This antioxidant may ward off infection and inflammation. Spinach is one of the richest dietary sources of quercetin.
Like lutein, zeaxanthin can also improve eye health.
Popeye might have just exaggerated it when his muscles get more prominent when he takes a can of spinach. What’s for sure is that spinach juice benefits not just muscular function but also general well-being.
Food and Drug Interactions
As it is rich in vitamin K, spinach can interfere with blood thinners like warfarin if consumed in significant amounts. If you're on blood thinners, talk to your doctor before adding spinach juice to your regular regimen.
When buying store-bought juices, sift through the labels because some varieties may include a lot of added sugar.
The diet of those with kidney problems should include a low-potassium, low-phosphorus meal plan; therefore, spinach consumption should be limited and addressed with your registered dietitian.
Furthermore, if you have a history of kidney stones, you should avoid spinach because it is high in oxalates, a natural plant chemical preventing calcium absorption. Calcium stones, which are primarily calcium oxalates, can be formed as a result.
Finally, spinach juice should not be used as a meal substitute because it lacks many elements required for a balanced diet. Instead, drink it as a supplement to a healthy diet, along with a variety of other complete fruits and vegetables.
The Best Way to Consume
Cooking vegetables removes most of their nutritional content, so consuming them raw whenever possible is the best way. This is not the case with spinach, however. Spinach can be eaten in a variety of ways but still preserving its natural benefits. You can cook it, steam it, boil it, or puree it to make a juice or smoothie out of it.
In fact, the antioxidant and mineral content of some vegetables, including spinach, can be increased by cooking them. The cell walls of vegetables break down more easily when heated, releasing vitamins and minerals. Cooking also releases minerals in spinach, increasing the body's potassium, calcium, iron, and magnesium.
There is no hard rule on the amount of cooking time needed for it to retain its nutrients.
Researchers, however, discovered that the longer spinach is heated, whether by boiling or steaming, the less lutein it retains.
Due to these differences, making juice out of raw spinach may offer you the best way to take advantage of its nutrients. There are even growing trends among health experts to suggest smoothies.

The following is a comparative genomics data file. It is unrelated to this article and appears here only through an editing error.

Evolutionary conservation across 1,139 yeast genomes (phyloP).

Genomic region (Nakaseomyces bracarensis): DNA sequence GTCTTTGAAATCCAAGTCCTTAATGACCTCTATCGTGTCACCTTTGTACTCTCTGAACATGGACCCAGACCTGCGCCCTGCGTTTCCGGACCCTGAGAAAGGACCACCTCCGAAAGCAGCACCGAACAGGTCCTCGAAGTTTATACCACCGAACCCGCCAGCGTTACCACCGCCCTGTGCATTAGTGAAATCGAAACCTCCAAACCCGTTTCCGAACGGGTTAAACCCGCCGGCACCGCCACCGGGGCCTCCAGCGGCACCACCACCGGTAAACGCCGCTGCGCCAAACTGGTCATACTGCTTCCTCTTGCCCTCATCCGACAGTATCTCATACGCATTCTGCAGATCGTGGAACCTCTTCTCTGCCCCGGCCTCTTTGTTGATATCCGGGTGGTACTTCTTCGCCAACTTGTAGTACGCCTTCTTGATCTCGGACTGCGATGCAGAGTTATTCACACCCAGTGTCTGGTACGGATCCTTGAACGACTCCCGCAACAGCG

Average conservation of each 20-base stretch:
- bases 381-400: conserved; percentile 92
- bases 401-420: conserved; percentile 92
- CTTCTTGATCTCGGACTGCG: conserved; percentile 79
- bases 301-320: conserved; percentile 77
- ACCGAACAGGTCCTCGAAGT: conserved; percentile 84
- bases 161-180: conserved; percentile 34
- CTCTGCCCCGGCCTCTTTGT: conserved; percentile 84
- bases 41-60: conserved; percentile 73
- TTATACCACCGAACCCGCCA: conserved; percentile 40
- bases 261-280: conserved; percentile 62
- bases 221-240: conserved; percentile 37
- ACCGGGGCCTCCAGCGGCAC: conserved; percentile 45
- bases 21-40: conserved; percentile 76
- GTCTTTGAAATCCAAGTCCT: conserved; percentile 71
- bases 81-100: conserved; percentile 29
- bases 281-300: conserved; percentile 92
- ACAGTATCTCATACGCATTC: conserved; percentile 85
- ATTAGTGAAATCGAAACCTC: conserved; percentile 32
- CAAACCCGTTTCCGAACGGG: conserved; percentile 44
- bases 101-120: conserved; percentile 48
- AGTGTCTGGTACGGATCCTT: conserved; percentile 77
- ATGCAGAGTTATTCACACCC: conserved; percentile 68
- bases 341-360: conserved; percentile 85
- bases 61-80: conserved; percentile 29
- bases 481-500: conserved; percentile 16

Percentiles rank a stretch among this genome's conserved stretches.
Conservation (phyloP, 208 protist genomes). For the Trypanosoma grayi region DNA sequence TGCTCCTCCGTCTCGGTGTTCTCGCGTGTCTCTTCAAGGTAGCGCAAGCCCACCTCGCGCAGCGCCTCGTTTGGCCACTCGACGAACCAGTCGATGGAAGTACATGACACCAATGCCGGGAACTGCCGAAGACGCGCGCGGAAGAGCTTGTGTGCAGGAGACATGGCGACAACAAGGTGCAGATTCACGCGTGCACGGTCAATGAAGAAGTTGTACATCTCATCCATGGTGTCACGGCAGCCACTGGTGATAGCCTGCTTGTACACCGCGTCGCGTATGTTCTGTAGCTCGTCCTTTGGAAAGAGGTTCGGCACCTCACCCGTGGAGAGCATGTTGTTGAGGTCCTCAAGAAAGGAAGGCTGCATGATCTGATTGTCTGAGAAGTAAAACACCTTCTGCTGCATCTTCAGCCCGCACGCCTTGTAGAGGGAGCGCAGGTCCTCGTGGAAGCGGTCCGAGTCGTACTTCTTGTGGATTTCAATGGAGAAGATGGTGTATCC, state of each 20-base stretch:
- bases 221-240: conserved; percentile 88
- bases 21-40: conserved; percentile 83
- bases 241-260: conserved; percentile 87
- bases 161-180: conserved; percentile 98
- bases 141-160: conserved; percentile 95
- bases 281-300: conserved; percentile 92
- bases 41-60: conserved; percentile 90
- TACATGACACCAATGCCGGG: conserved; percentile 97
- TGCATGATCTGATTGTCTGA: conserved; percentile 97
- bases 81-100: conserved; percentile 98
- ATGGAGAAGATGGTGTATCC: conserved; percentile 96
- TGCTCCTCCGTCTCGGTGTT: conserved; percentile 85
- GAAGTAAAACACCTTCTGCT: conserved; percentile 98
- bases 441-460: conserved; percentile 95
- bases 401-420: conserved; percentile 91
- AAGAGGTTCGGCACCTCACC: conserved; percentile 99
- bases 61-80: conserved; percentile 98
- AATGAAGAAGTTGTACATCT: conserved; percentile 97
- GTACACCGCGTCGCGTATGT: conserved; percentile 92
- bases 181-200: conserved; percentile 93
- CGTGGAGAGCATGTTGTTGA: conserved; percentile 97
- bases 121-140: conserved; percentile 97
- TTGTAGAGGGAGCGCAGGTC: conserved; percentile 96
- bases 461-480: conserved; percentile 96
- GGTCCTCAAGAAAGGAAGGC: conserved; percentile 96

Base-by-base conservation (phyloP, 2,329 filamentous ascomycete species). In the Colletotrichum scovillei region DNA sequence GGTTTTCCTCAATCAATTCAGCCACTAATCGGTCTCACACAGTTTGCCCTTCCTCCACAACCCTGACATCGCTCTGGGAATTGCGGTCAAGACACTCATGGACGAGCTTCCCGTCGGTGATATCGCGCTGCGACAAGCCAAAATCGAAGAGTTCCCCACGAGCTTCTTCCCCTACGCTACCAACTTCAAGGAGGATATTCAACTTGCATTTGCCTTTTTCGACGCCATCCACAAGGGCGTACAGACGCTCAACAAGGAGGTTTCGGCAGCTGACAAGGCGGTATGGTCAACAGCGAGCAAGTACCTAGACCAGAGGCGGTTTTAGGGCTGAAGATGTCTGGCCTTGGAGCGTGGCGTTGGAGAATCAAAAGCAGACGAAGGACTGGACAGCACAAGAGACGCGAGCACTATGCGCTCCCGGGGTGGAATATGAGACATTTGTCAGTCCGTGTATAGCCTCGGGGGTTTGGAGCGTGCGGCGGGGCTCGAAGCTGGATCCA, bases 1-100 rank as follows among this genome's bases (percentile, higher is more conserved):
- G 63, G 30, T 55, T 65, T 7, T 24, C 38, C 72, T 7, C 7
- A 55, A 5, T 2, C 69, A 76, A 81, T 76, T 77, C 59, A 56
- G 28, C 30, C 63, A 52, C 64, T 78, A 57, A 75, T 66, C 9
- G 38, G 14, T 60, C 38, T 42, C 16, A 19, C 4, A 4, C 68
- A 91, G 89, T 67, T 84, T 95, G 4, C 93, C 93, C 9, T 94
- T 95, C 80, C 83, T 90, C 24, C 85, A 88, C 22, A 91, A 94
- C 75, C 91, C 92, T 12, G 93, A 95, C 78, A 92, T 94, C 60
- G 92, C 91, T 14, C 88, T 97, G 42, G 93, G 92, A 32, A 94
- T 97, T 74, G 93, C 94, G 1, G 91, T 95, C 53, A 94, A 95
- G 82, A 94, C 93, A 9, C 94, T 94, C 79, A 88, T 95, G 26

Spinach Juice Recipes
Technically, when we talk of "spinach juice" we refer to only the juice extracted from spinach. It's quite different from a spinach smoothie, as they are often used interchangeably. If you use a blender, you'll be making green smoothies with spinach, not juice. A smoothie retains more fiber — unlike the spinach juice where the nutrients will be largely in liquid form and contain almost no fiber.
We add some fruits and greens that add up to the health benefits of spinach.
25 to 30 spinach (palak) leaves
20 mint sprigs, with the leaves
15 coriander sprigs (dhania), with the leaves
1 tsp. lemon juice
1 tsp. jal jeera powder (optional)
crushed ice to serve
- Blend all of the ingredients until smooth, adding a little water if necessary.
- Using a strainer or muslin cloth, strain the juice.
- Mix in the lemon juice and jal jeera powder thoroughly.
- Pour the juice over some crushed ice in two glasses. Serve immediately to reap the full benefits of spinach juice.
½ cup mango cubes fresh or frozen
1 frozen banana
1 cup spinach leaves
2 tsp matcha powder
½ cup milk
- In a blender, combine the milk and matcha powder and blend until smooth.
- Blend in the spinach leaves, frozen banana, and mango until the mixture is smooth.
- Chill the matcha smoothie before serving.
This recipe is part of the green juice diet we mentioned in the beginning. A three-day juice cleanse, also known as “juice fast,” is a three-day-long detox diet where you consume only vegetable and fruit juices.
This recipe is linked to weight loss, which you can incorporate into your meal plan as a replacement. Greens, beets, carrots, celery, lemon and lime, apple, or pineapple are some fruits and vegetables that can be used as freshly squeezed juices.
One of the drawbacks of a juice cleanse is the lack of fiber. Also, this juice cleanse is not applicable to everyone. Thus, those with comorbidities may need to consult with their doctor first.
What you will need:
2 celery stalks
1 ½ cup spinach
½ cup lettuce leaves (romaine, butterhead and green leaf varieties)
1 large cucumber
½ an apple
2 massive kale leaves
- Scrub and thoroughly wash the vegetables, especially the leafy ones.
- Cucumber, celery, and apple should all be chopped up. Remember to remove the seeds from the apple before eating it.
- Combine all of the ingredients in a juicer or blender and blend until smooth.
- Simply pour out the juice and consume it.
Reap the Wealth of Benefits in a Cup of Spinach
Health is indeed wealth. And while we all have answers to what keeps us healthy, some healthy choices are simple and abundant in the environment. As we took a closer look at this green leafy vegetable, we realized it had been known to humankind for decades for its health benefits.
It helps support bone health, promotes a healthy pregnancy, and maintains healthy blood pressure and heart health. Aside from these, it can also be incorporated into your skincare regimen. Don’t take your spinach for granted. It is rich in antioxidants, vitamins, and minerals that support healthy body functions. They also help heal.
Popeye may have left the small screen, but he sure made a mark with his can full of spinach — the can with many health benefits.